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New Study Shows Holocaust Was Likely the Swiftest Killing Campaign in History

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Rows of bodies at Nazi-German Belsen Concentration Camp on April 15, 1945. They were among thousands of corpses that lay unburied on the camp grounds when the camp was liberated by British Army – Photo Credit: Shutterstock

A new study has revealed that Jews were slaughtered at a “hyperintense” rate during the first 100 days of the holocaust. Close to a quarter of all the Jews murdered in the Holocaust were actually killed during the first three months of the operation, in 1942. As reported by the NY Post, the new shocking calculation says that as many as 15,000 people were killed per day for a total of 1.47 million in the 100-day period, likely making it the deadliest three months in the history of humanity. The study published last Wednesday, in the Science Advances academic journal, indicates that the time period between August through October 1942, during the Operation Reinhardt mass-slaughter campaign, was the most ruthless in recorded history.

“Apart from very few exceptions, victims who were transported to the death camps were rapidly murdered upon arrival in the gas chambers, thus giving the system perfected by the Nazis all the characteristics of an automated assembly line,” said Professor Lewi Stone, one of the lead authors of the study. He says that Operation Reinhardt, which began after Adolf Hitler ordered a speed up the genocide, was “poorly quantified in the past.” Stone, who is a mathematician at Tel Aviv University and also a professor at RMIT University in Australia, says the prior estimates undervalue the swiftness and brutality of the kill rate in the holocaust. “These underestimates have been repeated for nearly two decades without substantial criticism, a pattern that has effectively rewritten the history of the Holocaust in a way that diminishes its historical standing and the scale of human life it encompasses,” wrote Stone.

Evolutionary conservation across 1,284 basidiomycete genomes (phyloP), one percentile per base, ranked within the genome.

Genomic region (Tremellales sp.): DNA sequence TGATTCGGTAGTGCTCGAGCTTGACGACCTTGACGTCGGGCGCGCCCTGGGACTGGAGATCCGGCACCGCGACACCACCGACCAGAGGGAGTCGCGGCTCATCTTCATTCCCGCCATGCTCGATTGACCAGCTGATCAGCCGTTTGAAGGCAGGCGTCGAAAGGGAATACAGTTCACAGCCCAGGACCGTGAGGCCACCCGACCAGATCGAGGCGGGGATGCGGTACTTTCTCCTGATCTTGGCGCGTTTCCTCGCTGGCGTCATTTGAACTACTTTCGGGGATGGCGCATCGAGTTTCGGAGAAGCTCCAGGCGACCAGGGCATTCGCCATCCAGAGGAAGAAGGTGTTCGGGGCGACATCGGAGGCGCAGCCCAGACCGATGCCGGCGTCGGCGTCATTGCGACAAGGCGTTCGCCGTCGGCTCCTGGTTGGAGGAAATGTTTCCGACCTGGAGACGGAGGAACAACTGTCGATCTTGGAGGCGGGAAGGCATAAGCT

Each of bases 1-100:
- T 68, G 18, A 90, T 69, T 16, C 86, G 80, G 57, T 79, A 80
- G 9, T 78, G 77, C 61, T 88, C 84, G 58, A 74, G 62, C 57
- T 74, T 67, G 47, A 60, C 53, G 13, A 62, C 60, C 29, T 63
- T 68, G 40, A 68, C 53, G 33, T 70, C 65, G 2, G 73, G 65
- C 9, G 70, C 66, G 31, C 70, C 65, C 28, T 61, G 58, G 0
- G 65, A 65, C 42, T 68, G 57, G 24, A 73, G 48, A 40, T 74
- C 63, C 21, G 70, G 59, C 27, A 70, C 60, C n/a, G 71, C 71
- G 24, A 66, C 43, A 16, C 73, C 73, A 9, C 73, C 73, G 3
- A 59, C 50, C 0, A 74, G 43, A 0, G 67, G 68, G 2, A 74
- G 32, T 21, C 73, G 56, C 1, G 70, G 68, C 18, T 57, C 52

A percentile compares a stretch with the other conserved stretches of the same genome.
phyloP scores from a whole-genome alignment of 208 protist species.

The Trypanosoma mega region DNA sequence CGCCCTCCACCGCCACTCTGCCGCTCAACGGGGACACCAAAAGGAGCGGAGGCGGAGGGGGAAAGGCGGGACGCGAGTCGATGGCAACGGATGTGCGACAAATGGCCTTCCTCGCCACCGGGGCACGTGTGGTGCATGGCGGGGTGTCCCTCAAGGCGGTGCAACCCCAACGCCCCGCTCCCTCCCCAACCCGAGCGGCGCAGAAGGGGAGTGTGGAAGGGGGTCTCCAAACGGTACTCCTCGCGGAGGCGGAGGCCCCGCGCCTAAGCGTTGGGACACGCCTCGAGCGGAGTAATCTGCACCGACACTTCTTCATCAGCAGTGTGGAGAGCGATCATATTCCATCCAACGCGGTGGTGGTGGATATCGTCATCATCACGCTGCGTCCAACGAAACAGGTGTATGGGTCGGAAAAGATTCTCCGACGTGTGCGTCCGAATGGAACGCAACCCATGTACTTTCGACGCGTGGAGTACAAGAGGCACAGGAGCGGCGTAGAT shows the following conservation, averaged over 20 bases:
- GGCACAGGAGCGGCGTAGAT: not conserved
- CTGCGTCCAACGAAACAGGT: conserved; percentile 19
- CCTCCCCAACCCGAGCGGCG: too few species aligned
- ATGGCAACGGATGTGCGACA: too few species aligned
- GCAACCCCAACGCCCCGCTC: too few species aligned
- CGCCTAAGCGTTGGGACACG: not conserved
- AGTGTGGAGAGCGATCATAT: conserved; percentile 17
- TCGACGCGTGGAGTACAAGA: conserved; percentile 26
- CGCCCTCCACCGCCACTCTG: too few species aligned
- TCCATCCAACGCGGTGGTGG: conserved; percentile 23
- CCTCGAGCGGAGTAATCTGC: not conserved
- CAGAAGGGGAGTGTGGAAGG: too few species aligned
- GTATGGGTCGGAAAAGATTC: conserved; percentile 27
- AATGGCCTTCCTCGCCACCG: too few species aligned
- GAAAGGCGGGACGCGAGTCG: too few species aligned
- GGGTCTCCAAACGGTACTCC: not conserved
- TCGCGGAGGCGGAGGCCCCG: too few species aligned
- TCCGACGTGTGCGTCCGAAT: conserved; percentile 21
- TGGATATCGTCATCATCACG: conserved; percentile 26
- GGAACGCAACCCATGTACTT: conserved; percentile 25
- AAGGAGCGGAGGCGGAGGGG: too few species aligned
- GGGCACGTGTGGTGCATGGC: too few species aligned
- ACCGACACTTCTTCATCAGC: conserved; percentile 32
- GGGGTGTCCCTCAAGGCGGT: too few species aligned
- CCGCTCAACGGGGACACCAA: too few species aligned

A total of roughly 1.7 million Polish Jews were murdered in the “largest single murder campaign of the Holocaust” from March 1942 till November 1943, primarily in the gas chambers of the Treblinka, Belzec and Sobibor death camps. The study, which introduces the intense average death rate of almost 15,000 per day during the first 100 days of the campaign, is almost three times higher than prior estimates, as reported by the Times of Israel. Stone’s findings are based on analysis of German train deportation data to the three death camps, as compiled by historian Yitzhak Arad in the 1980s. The updated kill rate breaks the records of all barbaric genocides in history. To date, the swiftest killing campaign of the 20th century was considered to be the tragic 1994 Rwandan genocide, in which an estimated 800,000 people were slain over a 100 day period.

Stone rationalizes that the vicious kill rate in the holocaust would have continued if not for the fact that the Jewish population was already so greatly diminished in Nazi-occupied Poland, “so the rate of the killing likely subsided because of the difficulty of rounding up victims.”

“That the massacre occurred in such a short time frame, and under complete deception, ensured the Jewish people did not have a chance and made the formation of organized resistance extremely difficult,” wrote Stone.

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